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Variety noted that the studio run by James Cagney's character is almost an exact replica of the Fanchon and Marco offices on Sunset Blvd. in Los Angeles, where similar prologues were produced. According to Motion Picture Daily, Dick Powell replaced Stanley Smith. Film Daily notes that Ruth Donnelly replaced Dorothy Tennant. Eugene Pallette, George Dobbs and Patricia Ellis were also considered for roles in the film, and Larry Ceballos was signed to direct dance numbers. Daily Variety reported that Larry Ceballos brought a lawsuit against Warner Bros. and Busby Berkeley for $100,000 because he was not given the chance to direct special dance numbers in the picture has per his original agreement with the studio. In addition, the studio gave Berkeley credit for a "mirror dance" which Ceballos claimed to have designed when Berkeley used the number in the Warner Bros. film Wonder Bar. According to modern sources, Cagney's character was patterned after Chester Hale, a well-known impressario of the times.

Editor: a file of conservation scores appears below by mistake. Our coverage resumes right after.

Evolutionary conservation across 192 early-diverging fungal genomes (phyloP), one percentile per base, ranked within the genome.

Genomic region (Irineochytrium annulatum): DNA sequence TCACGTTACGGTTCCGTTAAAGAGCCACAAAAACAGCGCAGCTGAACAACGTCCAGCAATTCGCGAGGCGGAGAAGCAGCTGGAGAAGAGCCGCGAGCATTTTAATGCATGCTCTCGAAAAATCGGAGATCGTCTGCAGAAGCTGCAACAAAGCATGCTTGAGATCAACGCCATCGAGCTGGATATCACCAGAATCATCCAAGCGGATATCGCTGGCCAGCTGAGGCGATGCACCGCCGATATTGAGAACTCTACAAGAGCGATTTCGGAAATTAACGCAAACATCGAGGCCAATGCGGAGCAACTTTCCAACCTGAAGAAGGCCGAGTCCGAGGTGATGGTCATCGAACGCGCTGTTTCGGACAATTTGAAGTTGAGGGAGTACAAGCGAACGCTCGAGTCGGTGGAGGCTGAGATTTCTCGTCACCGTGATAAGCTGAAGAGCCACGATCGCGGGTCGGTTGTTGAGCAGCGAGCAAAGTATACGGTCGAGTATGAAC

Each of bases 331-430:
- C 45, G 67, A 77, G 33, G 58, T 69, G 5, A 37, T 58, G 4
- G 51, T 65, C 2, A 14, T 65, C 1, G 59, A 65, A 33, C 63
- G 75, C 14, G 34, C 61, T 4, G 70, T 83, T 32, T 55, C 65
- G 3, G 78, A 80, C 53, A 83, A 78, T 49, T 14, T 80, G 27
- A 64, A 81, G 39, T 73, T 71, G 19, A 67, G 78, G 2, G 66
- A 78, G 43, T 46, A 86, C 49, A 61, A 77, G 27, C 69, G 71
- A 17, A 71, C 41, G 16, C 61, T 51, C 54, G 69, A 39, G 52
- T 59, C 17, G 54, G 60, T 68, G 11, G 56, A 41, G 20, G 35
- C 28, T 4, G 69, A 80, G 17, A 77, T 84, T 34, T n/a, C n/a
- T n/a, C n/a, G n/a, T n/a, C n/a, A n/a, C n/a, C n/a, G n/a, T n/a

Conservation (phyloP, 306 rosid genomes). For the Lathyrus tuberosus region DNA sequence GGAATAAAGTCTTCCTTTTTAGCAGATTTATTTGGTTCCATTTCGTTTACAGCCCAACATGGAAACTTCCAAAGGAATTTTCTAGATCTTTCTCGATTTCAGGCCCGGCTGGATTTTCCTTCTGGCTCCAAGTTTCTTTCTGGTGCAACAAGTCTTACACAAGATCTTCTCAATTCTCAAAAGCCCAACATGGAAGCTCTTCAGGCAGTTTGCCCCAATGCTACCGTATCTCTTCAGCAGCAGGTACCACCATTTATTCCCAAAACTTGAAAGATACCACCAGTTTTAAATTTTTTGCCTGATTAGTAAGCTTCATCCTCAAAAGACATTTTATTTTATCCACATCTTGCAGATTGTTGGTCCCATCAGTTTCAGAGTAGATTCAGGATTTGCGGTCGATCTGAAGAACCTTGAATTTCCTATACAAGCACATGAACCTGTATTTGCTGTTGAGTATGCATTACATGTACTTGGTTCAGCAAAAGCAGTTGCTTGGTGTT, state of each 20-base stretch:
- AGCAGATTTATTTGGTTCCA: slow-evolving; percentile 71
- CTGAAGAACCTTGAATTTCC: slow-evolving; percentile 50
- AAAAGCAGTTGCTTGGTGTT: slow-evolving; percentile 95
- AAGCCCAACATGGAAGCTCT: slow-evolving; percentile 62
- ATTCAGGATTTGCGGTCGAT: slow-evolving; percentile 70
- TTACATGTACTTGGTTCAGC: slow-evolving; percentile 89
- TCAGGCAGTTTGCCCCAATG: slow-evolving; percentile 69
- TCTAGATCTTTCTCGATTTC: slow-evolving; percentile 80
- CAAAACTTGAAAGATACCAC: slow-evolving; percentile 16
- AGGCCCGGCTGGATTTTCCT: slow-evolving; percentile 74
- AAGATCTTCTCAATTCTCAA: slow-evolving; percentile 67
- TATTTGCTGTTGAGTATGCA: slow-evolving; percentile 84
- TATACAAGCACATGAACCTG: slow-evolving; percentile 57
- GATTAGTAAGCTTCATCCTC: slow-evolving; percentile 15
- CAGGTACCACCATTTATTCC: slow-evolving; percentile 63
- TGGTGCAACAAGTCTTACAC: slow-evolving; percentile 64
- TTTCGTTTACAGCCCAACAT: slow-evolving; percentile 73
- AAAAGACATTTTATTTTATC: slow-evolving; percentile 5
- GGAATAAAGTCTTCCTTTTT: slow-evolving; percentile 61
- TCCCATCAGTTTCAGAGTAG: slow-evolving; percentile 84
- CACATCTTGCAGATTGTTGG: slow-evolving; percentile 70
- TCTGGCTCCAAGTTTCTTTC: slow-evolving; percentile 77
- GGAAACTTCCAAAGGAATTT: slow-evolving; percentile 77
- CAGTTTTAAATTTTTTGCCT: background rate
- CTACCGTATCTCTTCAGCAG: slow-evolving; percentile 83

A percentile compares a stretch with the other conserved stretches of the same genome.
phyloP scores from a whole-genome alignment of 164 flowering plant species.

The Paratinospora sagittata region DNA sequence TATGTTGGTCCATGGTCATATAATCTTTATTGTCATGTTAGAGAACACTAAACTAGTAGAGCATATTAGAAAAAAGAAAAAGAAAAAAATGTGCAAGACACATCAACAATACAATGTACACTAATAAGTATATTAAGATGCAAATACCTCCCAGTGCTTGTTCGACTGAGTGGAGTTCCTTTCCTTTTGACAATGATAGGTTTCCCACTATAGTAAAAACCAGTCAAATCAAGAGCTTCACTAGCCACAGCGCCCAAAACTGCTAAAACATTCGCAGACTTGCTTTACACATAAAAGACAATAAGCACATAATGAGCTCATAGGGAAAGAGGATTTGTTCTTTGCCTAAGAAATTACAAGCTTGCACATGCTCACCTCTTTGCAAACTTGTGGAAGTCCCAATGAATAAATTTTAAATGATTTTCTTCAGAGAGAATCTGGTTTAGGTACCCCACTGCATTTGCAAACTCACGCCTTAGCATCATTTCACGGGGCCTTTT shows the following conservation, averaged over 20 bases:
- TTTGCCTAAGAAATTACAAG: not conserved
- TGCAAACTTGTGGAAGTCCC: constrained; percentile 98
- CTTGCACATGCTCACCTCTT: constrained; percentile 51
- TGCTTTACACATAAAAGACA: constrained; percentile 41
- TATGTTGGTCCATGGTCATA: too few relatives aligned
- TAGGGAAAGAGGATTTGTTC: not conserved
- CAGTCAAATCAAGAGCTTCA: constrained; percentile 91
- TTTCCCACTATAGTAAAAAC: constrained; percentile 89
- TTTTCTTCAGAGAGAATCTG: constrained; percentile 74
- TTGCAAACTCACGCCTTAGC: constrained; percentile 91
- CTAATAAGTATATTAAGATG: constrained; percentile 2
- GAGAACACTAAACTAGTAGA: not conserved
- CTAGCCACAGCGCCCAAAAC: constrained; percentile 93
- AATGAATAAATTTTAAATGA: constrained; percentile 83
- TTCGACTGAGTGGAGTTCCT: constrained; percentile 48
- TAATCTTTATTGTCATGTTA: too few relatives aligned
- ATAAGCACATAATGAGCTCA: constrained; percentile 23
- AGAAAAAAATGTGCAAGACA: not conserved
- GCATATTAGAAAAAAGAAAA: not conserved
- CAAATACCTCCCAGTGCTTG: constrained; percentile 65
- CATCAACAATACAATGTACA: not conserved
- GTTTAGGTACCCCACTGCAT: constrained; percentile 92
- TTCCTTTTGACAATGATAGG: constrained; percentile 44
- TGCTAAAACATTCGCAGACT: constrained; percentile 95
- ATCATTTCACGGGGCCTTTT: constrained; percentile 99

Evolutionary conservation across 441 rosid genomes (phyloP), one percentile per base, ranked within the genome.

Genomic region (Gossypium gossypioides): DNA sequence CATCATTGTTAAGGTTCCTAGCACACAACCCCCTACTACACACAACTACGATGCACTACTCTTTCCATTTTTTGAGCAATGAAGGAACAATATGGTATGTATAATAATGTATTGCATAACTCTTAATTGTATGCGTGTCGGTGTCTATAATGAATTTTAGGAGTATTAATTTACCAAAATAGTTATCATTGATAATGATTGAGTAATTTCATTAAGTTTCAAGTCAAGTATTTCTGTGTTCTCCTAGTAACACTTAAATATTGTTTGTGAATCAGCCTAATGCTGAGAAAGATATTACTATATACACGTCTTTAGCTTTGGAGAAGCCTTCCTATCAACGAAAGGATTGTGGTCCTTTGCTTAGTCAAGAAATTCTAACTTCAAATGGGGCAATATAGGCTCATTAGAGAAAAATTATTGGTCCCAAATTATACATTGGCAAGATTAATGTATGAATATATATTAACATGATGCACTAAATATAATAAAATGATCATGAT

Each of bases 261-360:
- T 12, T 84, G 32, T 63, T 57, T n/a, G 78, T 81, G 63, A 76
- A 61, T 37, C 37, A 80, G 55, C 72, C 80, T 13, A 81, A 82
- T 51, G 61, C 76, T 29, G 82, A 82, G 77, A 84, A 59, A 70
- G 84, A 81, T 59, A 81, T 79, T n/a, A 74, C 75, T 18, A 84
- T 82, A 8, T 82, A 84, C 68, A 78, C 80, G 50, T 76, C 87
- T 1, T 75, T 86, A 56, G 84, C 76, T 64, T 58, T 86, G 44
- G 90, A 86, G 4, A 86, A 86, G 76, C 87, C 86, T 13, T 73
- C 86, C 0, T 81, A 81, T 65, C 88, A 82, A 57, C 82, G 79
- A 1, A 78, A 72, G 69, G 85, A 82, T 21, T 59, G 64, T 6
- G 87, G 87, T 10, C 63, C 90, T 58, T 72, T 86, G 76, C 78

The movie that is playing at the theater visited by Cagney's character early in the story is the 1933 Warner Bros. film The Telegraph Trail, starring John Wayne, Marceline Day and Frank McHugh. In the "Shanghai Lil" number, the chorus creates an American flag which turns into a picture of President Franklyn Delano Roosevelt, then an eagle, the symbol of the National Recovery Administration, instituted as part of Roosevelt's "New Deal" program. Actor John Garfield, who is seen briefly in the "Shanghai Lil" number, made his motion picture debut in the film. Modern sources credit Robert Lord as supervisor and add additional cast credits: Marjean Rogers, Donna Mae Roberts, Dona La Barr, Marlo Dwyer (Chorus girls), William V. Mong (Auditor), Lee Moran (Mac, the dance director), Roger Gray (Sailor in "Shanghai Lil" number).